October is a month when the campaign Read Aloud 15 Minutes provides libraries and other organizations with information and graphics to allow us to encourage parents, caregivers and communities to read to their children. Every Child. Every Day. Children who are read to every day before starting kindergarten are ready to learn to read. Help spread the word, encourage every parent of a young child to read aloud to their child and offer to help by reading to the child as well.

The amount of vital brain development that occurs in children prior to age five is astronomical and reading provides them with words, concepts, ideas, communication and more to help their brains develop properly.

Check out our posters in the library this month for more information about the incredible things that happen in children’s brains between birth and age 5.

But don’t stop reading and talking to your child once they enter school either. Reading aloud to your child continues to help them develop language and reading skills and provides wonderful opportunities to discuss and learn about subjects that might not come up otherwise. Find books on careers that might build on your child’s interests. Books about current events, come check out our books on floods or hurricanes after seeing pictures from the Carolinas. Books about other countries or animals. Or find a book that you loved from your childhood and read it aloud and see how your memories of the book hold up and what your child thinks of it.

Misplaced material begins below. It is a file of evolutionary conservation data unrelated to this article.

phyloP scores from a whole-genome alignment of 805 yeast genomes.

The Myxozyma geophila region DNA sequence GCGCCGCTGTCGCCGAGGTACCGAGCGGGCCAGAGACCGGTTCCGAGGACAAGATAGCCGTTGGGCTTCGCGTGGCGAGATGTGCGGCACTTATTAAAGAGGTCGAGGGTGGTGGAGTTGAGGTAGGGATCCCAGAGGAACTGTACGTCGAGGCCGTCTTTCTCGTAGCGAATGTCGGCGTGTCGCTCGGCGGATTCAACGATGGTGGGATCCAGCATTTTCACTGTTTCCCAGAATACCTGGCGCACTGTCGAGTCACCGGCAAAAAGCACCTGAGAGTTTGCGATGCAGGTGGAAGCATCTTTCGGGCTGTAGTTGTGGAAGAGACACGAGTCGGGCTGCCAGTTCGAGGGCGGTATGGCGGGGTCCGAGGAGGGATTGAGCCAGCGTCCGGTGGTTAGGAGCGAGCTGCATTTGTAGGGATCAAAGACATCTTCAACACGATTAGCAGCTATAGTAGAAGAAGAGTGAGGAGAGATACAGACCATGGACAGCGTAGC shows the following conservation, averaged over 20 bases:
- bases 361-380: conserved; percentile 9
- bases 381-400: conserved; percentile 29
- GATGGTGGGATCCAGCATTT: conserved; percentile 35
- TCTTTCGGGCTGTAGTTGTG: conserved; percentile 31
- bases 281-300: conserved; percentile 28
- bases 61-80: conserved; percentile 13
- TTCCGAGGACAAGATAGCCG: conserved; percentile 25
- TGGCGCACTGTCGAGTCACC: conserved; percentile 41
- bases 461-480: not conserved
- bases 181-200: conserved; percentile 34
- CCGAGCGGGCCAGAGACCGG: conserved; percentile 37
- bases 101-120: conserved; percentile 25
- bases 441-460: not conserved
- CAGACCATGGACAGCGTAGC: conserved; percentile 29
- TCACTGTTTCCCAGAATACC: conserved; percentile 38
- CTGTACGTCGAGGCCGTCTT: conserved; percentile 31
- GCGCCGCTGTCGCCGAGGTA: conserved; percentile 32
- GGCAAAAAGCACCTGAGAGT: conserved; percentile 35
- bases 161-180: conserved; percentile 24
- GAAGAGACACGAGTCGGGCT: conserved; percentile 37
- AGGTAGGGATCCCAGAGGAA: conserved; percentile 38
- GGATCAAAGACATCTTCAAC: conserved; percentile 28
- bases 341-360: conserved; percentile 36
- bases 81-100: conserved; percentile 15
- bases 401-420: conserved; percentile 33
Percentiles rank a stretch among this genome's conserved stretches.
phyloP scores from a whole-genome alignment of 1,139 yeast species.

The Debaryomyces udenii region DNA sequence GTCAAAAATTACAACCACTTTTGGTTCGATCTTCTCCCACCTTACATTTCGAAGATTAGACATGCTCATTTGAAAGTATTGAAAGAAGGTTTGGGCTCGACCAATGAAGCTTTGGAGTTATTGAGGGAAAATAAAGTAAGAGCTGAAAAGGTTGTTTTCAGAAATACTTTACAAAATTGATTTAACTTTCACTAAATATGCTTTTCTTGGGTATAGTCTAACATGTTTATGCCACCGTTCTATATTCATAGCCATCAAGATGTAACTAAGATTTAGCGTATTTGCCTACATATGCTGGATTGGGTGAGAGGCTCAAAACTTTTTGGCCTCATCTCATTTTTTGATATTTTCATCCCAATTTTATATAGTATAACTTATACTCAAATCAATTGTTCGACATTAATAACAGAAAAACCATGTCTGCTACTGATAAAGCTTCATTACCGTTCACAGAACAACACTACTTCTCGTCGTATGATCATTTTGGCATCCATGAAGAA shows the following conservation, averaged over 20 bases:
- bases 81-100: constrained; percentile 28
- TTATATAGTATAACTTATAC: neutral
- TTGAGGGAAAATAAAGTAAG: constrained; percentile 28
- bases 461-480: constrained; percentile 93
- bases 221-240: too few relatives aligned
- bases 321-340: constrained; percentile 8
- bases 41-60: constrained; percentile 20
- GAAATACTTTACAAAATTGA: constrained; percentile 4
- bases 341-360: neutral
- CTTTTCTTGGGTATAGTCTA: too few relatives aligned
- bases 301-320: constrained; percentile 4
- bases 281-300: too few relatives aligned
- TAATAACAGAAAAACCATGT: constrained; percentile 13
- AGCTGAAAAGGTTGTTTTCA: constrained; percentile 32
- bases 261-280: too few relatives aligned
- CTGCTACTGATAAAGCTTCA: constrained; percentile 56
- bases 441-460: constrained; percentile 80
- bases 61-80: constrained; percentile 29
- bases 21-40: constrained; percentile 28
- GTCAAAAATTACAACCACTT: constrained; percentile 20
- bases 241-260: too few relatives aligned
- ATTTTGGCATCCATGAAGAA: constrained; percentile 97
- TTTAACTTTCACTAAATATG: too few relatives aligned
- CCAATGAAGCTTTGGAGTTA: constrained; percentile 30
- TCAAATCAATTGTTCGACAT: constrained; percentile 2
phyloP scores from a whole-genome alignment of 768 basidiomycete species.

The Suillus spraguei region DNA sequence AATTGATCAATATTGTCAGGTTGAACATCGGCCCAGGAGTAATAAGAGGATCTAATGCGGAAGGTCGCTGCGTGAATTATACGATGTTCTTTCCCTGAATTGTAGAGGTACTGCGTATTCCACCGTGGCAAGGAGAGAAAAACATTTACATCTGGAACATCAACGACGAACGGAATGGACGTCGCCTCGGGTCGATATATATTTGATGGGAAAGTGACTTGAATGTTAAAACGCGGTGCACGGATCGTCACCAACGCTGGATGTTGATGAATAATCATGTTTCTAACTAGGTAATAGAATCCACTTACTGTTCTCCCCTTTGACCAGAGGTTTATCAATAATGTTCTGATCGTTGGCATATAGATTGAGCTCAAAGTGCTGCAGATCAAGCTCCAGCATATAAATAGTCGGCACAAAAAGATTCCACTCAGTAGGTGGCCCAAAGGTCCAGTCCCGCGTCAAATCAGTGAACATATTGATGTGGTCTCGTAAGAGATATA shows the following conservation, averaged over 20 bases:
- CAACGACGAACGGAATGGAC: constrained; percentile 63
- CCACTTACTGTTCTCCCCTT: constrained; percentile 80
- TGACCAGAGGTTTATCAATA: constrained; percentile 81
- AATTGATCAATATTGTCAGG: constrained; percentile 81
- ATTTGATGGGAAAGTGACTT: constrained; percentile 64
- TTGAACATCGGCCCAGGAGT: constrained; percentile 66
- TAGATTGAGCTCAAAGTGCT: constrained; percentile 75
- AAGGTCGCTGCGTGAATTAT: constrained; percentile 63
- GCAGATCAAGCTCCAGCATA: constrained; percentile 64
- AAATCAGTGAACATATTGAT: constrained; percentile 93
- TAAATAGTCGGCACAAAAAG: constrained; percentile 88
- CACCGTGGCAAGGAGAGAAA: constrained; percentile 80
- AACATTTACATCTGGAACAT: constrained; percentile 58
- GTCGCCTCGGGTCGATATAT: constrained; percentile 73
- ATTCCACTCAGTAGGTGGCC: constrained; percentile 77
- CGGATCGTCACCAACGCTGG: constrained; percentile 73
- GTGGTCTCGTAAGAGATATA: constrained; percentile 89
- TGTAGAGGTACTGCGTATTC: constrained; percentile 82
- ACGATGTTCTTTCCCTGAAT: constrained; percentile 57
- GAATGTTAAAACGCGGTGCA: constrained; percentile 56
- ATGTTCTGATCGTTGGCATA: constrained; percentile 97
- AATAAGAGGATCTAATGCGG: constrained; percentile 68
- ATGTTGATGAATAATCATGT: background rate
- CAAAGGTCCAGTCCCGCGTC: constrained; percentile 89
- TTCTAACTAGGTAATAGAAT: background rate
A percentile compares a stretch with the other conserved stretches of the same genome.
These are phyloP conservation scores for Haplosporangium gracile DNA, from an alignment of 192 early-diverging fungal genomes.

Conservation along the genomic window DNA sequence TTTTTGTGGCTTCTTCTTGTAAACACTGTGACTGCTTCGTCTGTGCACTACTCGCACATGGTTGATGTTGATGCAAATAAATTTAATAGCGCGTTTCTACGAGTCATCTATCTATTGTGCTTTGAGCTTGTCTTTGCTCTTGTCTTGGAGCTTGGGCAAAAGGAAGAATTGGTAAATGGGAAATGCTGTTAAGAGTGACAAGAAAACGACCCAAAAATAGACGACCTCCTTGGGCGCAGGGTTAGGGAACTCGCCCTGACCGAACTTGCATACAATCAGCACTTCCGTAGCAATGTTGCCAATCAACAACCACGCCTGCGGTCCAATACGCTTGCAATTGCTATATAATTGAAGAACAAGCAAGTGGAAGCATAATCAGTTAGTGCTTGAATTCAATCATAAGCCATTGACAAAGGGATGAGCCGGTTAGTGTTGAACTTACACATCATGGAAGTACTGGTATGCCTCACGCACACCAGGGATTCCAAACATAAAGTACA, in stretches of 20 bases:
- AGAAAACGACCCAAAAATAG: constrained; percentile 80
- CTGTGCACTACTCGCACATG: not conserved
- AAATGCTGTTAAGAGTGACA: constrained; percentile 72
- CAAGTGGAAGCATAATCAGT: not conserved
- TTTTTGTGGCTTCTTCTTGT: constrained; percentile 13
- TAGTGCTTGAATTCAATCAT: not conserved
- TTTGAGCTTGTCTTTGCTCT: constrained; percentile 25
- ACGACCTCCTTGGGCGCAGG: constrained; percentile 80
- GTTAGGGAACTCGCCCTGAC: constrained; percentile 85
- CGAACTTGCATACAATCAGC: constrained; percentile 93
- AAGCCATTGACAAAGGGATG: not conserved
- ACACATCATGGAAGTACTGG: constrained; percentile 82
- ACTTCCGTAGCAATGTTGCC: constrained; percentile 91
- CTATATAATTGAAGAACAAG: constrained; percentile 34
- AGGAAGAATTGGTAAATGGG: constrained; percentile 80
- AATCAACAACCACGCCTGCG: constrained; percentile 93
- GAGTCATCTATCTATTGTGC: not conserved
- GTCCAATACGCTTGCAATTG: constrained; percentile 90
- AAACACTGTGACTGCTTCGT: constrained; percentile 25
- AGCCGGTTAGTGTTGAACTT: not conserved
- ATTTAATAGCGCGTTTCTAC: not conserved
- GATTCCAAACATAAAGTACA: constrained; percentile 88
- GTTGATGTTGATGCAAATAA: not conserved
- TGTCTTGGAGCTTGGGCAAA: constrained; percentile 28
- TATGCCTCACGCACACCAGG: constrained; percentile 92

These all provide great opportunities to talk with your child and encourage them to think about the world around them and what they want to do in the world as they grow and become adults.

Prior to about third grade most of a child’s reading should occur with physical materials, books, magazines, newspapers etc. After that they are welcome to explore digital reading. Studies are just beginning to be done on learning to read on digital formats and the early evidence suggests that some kind of connection isn’t happening with comprehension in children who only learn to read with digital formats.

Children were able to read the words but didn’t understand what they’d read and weren’t able to explain what had happened in a story or what information had been given to them. There are some attempts to change the way they are learning to read digitally, but at this time the best recommendation is to provide lots of physical materials for young children learning to read. So get your child a library card and visit us regularly. We want to help.

But don’t stop there. Encourage your children to use our online resources as they enter their middle and high school years to research topics they want to know more about, to explore career possibilities or to learn to repair their own ATVs, snowmobiles, cars or even make home repairs. These and more are all available from our website at http://internationalfallslibrary.us under resources.